Mechanical weeding boosts ecosystem functions and profit in industrial oil palm, study finds

Harvested bunches of oil palm fruits. Credit: Oliver van Straaten

Palms are the most productive olive crop and global demand is increasing. However, their productivity is driven by conventional management practices, including high fertilizer use and herbicide application, resulting in severe environmental damage.

A new study by an international, interdisciplinary research team led by the University of Göttingen shows that a shift to mechanical weeding and reduced fertilizer use leads to significant increases in both ecosystem multifunctionality and profit. The scientists compared different environmental measures and economic indicators in mechanical weeding, herbicide application and combinations of these with high and low fertilizer use. Their study was published in the journal Sustainability of Nature.

Palm oil production has increased in Indonesia, once the world’s largest producer of palm oil, coinciding with the country’s increased rate of deforestation. Although palm oil production has brought socio-economic benefits, it also causes environmental problems such as biodiversity loss, nitrate leaching and greenhouse gas emissions.

The team conducted their research on plantations at least 16 years old, starting in 2016 in Jambi, Indonesia, with the aim of testing reduced management against conventional practices. They looked at the effects of reducing fertilizer use to offset the amount of nutrients removed by harvesting oil palm fruit and mechanical weeding using a brush cutter. For four years, the researchers collected data on palm oil yield, material and labor costs, both on- and above-ground animals, soil vegetation diversity, greenhouse gas emissions, soil fertility and nutrient leaching.

Mechanical weeding boosts ecosystem functions and profit in industrial oil palm, find study

Palm plantation in Jambi Province, Sumatra (Indonesia). Credit: Oliver van Straaten

“Despite reduced fertilizer use, oil palm yields are similar to conventional management, but profit increases significantly due to reduced fertilizer costs. Biodiversity is also significantly improved, due to the increase in soil vegetation species with mechanical weeding,” says first author Dr. Najeeb Al-Amin Iddris from the University of Göttingen’s Department of Soil Science for Tropical and Subtropical Ecosystems. As ecosystem functions tend to be interrelated, the analysis was conducted across multiple ecosystem functions, known as ‘polyfunctionality’.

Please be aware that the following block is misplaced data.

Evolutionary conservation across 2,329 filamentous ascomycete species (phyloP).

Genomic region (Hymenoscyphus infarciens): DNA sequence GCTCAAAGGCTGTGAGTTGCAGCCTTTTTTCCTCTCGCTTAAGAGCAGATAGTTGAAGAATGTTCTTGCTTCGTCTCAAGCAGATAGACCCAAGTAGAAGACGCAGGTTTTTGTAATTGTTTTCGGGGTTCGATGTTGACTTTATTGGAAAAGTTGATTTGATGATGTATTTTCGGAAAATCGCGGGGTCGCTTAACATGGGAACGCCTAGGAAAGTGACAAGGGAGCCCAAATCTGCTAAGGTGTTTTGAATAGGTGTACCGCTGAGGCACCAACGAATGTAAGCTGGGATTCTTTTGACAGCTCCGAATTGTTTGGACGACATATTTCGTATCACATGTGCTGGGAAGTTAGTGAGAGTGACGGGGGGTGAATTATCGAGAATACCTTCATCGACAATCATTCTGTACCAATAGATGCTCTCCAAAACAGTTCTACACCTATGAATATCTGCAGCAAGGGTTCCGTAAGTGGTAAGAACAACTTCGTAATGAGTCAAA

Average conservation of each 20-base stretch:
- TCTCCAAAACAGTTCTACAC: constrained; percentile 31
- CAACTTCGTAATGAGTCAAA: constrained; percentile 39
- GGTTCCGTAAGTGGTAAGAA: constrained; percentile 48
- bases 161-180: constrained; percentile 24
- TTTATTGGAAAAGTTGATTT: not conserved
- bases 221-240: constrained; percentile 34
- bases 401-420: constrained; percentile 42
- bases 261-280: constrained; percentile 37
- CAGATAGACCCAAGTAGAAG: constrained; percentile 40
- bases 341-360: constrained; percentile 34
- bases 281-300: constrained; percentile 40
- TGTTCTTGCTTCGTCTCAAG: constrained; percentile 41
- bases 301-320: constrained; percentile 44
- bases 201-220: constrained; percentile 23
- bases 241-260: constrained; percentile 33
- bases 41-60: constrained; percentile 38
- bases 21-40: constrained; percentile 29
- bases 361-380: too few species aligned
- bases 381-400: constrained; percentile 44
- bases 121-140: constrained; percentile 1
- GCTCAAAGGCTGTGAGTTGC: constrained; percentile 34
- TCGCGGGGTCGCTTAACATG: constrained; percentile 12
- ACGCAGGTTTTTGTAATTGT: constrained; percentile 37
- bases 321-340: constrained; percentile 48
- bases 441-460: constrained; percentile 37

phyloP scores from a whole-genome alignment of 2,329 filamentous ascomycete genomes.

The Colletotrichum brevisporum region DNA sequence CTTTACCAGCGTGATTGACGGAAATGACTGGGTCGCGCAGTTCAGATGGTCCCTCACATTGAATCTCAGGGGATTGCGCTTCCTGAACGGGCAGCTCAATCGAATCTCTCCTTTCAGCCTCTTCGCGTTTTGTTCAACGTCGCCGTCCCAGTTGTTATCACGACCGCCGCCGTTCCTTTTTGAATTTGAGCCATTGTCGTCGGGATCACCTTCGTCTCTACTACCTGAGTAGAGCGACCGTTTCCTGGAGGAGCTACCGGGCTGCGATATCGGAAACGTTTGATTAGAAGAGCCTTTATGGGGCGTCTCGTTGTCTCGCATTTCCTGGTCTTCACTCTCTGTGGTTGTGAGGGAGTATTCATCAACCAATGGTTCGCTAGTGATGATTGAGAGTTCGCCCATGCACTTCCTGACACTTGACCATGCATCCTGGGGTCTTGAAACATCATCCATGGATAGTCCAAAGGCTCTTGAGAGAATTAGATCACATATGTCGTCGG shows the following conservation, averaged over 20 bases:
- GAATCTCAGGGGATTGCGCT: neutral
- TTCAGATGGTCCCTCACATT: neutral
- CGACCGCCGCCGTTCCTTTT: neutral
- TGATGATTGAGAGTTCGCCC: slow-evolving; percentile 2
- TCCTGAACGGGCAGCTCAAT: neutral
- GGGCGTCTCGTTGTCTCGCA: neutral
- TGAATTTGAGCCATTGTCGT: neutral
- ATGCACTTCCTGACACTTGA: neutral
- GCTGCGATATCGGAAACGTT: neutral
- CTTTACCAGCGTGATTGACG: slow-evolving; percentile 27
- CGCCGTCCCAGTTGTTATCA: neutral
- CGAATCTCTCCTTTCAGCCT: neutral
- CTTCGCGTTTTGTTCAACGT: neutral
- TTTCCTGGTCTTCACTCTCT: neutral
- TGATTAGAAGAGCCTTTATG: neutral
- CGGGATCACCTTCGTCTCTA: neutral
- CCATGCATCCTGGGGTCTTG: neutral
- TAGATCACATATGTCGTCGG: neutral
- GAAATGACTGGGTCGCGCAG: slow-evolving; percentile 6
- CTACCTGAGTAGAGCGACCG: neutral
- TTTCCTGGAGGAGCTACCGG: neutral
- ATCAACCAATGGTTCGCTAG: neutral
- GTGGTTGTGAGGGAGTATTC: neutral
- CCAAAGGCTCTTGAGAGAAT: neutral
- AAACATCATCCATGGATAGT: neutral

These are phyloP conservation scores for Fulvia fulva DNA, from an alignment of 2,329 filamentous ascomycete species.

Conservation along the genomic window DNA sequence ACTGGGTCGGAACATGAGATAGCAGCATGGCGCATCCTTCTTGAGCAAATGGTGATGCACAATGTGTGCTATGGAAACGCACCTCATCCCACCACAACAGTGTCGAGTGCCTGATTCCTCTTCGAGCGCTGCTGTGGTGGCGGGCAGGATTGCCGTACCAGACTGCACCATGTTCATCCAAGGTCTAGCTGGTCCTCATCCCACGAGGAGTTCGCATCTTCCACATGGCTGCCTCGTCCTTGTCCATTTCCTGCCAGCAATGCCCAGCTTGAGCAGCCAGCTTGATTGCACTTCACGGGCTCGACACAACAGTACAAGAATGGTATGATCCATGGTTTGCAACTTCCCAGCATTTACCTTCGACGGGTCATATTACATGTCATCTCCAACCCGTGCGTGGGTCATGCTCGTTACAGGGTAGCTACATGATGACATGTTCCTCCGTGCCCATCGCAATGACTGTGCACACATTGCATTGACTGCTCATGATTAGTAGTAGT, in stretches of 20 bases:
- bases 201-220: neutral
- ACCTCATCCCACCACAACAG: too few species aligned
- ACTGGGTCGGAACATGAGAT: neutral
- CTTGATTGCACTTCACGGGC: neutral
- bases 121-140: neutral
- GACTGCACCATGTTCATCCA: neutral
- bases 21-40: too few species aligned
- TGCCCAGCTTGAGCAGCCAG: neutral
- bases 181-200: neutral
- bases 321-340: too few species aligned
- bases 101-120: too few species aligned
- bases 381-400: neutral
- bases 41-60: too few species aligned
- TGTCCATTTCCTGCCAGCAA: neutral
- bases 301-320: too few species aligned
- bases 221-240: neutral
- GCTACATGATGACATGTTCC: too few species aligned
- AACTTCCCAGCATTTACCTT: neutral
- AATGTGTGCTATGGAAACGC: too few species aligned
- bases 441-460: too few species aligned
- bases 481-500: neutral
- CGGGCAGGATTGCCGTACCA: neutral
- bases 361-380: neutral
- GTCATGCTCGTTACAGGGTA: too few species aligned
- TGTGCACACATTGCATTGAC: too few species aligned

“Mechanical weeding shows significantly higher ecosystem multifunctionality than herbicide application. It promotes rapid recovery of soil vegetation and increases its species diversity, which can enhance nutrient recycling through root uptake and in combination with reduced fertilizer use it reduces leaching and increases nutrient retention in the soil,” explains Iddris.

“The study found no reduction in greenhouse gas emissions with reduced fertilizer use and mechanical weeding over four years of this experiment,” explains lead author Dr. Marife Corre, University of Göttingen.

“The positive effects of mechanical weeding on multifunctionality and ecosystem gain show that such smart practices can bring benefits even in the short term. Using mechanical weeding during the early stage of establishment of an oil palm plantation can reap even greater benefits.” , says Corre.

“These management practices can easily be adopted in the field and should be included as one of the criteria for sustainable palm oil production as defined by the Roundtable for Sustainable Palm Oil, an organization of palm oil producers, processors, manufacturers, investors. , environmental groups and social development stakeholders.”

More information:
Najeeb Al-Amin Iddris et al, Mechanical weeding enhances ecosystem multifunctionality and profit in industrial oil palm, Nature Sustainability (2023). DOI: 10.1038/s41893-023-01076-x

Provided by the University of Göttingen

Reference: Mechanical weeding boosts ecosystem functions and profit in industrial oil palm, study finds (2023, March 3) Retrieved March 4, 2023, from -weeding-ecosystem-functions-profit. html

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